The NR waveforms used in this paper were produced by the Maya code of the Georgia Institute of Technology (Vaishnav:2007nm)
The Maya code uses the Einstein Toolkit
For this work we use 48 NR runs, listed in Table 0.1 without hybridization with post-Newtonian waveforms. The Q-series contains 13 non-spinning, unequal-mass simulations. We use 15 runs from the HR-series, a set of unequal-mass, equal spin simulations, with initial spin parallel to the initial angular momentum. The RO3-series is a set of 20 unequal-mass simulations with the lighter black hole spin aligned to the initial angular momentum (z-axis) and the other black hole at a tilt angle with the z-axis in the xz-plane; these systems are precessing and the tilt-angles are defined at a specific separation of the black holes at one instant in the evolution of the binary system and change in time. While the runs are tabulated with initial parameters, there is no functional form to relate one waveform to the next; we use a Principal Component Analysis to determine the main features of each catalog.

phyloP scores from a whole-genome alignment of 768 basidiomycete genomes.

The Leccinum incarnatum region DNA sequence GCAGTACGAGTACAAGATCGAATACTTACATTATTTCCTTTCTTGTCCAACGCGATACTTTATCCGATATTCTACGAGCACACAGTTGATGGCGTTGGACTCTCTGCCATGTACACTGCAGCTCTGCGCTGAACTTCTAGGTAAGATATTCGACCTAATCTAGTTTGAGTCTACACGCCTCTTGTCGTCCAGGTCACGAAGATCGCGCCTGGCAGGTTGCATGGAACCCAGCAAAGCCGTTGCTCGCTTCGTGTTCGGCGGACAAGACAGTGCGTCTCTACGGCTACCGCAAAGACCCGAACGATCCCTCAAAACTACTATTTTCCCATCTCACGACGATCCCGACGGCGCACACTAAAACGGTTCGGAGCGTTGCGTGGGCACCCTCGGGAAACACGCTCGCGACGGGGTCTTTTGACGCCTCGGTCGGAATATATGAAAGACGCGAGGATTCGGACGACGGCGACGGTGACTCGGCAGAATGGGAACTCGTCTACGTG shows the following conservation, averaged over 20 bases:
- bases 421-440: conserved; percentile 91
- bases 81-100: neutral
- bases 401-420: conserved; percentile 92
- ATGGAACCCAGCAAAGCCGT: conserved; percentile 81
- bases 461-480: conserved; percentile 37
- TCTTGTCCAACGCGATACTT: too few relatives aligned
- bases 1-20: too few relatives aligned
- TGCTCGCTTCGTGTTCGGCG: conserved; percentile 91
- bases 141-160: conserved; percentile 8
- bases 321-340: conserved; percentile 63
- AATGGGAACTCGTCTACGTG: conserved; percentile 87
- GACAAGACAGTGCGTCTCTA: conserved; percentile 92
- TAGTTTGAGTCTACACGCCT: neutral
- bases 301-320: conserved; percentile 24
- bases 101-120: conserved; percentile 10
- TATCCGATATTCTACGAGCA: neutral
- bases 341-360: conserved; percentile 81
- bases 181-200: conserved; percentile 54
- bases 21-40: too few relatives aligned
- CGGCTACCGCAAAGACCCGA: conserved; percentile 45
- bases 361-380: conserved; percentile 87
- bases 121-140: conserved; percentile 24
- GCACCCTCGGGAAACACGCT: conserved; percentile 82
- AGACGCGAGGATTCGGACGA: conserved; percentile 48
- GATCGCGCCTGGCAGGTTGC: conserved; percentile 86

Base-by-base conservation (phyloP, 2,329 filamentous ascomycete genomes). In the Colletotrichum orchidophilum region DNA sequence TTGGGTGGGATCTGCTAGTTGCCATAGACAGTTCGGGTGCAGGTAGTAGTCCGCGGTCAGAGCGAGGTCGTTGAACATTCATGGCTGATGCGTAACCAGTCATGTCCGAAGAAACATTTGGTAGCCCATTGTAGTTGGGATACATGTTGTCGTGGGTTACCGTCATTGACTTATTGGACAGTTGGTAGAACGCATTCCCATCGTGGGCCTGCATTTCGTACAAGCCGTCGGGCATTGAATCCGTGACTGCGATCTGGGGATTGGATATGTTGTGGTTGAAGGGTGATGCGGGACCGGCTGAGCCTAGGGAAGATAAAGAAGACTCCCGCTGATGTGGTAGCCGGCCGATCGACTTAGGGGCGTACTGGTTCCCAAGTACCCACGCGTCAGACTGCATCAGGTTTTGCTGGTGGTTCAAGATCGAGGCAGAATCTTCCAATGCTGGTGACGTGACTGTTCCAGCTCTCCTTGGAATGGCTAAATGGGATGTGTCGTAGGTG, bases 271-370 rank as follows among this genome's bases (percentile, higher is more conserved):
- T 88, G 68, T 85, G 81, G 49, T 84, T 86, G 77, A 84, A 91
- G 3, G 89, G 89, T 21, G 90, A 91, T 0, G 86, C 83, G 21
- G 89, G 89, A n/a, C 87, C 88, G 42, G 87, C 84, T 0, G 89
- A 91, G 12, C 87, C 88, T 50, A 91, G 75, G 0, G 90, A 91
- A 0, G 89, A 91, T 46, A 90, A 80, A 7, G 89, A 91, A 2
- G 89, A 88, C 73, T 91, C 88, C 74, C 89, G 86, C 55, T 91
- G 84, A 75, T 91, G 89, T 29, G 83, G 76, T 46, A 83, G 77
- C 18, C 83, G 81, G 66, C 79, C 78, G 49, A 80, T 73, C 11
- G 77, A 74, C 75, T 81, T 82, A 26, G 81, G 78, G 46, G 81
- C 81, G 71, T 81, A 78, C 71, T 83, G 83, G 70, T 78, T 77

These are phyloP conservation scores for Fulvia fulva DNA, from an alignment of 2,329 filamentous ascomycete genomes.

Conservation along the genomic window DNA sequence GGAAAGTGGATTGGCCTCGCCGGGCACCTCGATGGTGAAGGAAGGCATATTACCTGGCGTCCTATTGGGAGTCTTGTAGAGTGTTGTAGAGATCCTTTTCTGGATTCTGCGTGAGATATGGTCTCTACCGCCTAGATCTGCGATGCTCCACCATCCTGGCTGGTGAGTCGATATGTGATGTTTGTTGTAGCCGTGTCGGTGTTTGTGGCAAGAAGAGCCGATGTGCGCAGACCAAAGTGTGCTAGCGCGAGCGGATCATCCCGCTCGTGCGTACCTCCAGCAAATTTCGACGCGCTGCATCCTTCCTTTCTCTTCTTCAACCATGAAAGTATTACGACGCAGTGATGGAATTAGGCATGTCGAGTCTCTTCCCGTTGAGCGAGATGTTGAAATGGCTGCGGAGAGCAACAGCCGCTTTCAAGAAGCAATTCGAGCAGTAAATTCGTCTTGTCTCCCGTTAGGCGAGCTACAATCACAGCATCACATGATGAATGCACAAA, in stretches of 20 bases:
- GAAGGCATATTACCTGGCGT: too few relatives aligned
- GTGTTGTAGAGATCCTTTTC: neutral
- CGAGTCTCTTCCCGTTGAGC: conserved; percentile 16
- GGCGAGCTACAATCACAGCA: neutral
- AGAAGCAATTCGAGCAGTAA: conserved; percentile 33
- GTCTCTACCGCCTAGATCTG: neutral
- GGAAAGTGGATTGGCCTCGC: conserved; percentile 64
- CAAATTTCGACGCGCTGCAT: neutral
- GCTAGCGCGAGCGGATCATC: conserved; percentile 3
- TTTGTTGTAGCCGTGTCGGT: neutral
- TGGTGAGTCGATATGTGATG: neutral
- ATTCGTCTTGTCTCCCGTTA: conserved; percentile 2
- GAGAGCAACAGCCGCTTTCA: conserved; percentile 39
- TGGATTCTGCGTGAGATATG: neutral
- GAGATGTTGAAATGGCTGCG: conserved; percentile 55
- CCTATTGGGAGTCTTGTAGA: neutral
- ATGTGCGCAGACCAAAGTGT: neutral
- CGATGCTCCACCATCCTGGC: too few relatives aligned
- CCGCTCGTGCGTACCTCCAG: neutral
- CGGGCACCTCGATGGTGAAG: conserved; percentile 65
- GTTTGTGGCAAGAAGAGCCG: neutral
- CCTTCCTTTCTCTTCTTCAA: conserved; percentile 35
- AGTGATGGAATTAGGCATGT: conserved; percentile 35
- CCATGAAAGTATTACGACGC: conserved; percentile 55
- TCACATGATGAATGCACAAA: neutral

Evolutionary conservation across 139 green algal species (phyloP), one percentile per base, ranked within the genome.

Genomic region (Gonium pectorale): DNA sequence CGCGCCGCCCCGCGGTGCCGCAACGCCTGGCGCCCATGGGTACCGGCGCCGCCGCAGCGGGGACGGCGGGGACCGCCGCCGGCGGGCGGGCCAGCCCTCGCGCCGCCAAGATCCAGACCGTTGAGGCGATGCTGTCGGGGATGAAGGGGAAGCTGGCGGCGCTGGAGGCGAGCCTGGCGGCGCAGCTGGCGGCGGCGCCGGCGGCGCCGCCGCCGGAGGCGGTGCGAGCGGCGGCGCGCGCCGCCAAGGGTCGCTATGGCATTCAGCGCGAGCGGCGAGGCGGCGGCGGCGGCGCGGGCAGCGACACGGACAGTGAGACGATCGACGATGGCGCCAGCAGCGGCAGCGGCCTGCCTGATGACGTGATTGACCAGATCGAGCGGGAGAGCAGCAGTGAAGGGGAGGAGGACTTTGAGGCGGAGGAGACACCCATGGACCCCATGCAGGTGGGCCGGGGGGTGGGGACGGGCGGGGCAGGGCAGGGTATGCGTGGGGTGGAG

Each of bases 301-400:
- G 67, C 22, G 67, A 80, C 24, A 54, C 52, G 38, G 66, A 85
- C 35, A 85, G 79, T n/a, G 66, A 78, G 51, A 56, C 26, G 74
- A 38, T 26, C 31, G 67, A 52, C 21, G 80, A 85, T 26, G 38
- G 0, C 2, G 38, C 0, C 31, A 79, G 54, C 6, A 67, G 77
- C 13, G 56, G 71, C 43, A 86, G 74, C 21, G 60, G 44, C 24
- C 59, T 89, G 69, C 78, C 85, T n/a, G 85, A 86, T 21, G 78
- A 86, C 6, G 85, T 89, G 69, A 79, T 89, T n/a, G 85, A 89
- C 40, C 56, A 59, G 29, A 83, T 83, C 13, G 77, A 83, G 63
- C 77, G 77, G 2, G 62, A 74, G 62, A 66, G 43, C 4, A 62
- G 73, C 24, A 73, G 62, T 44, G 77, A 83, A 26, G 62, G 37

0.3 Principal Component Analysis and Bayesian Model Selection
We parametrize the NR waveform catalogs of §0.2 with an orthonormal set of principal components (PCs), obtained with a standard singular value decomposition (heng:09; roever:09). For a catalog of waveforms with samples, we create a matrix H whose columns corresponds to each waveform. We then factorize the resulting matrix H so that:
where U is an matrix whose columns are the eigenvectors of and V is an matrix whose columns are eigenvectors of . The matrix will have all zeros, except for the terms, which correspond to the square root of the th eigenvalue. contains the catalog’s PCs, ranked by their corresponding eigenvalue: the first column is the first PC, which encapsulates the most significant features common to all waveforms in the catalog, the second column, corresponding to the second largest eigenvalue, describes the second most significant common features in the catalog, and so on. The waveforms in H can be reconstructed as a linear combination of PCs:
where is the catalog waveform, is the th PC and is the corresponding coefficient, obtained by projecting onto . The sum over PCs is an approximation of the desired waveform, since in general . In this analysis, the choice of is determined by the cumulative eigenvalue energy, , shown in Figure 0.1:
In this analysis we use PCs, so that . This corresponds to 2, 4 and 5 PCs for the Q, HR and RO3 catalogs respectively. A selection of the waveforms from the HR catalog and corresponding PCs are shown in Figure 0.2.
Following the seminal work on Burst signals in (clark:07; Logue:2012zw), the PCs can be used to identify generic features for a measured waveform through the posterior odds ratio, which is widely used in GW data analysis to compare the probabilities of two competing models and . Given data , the odds ratio is the ratio of posterior probabilities for each model: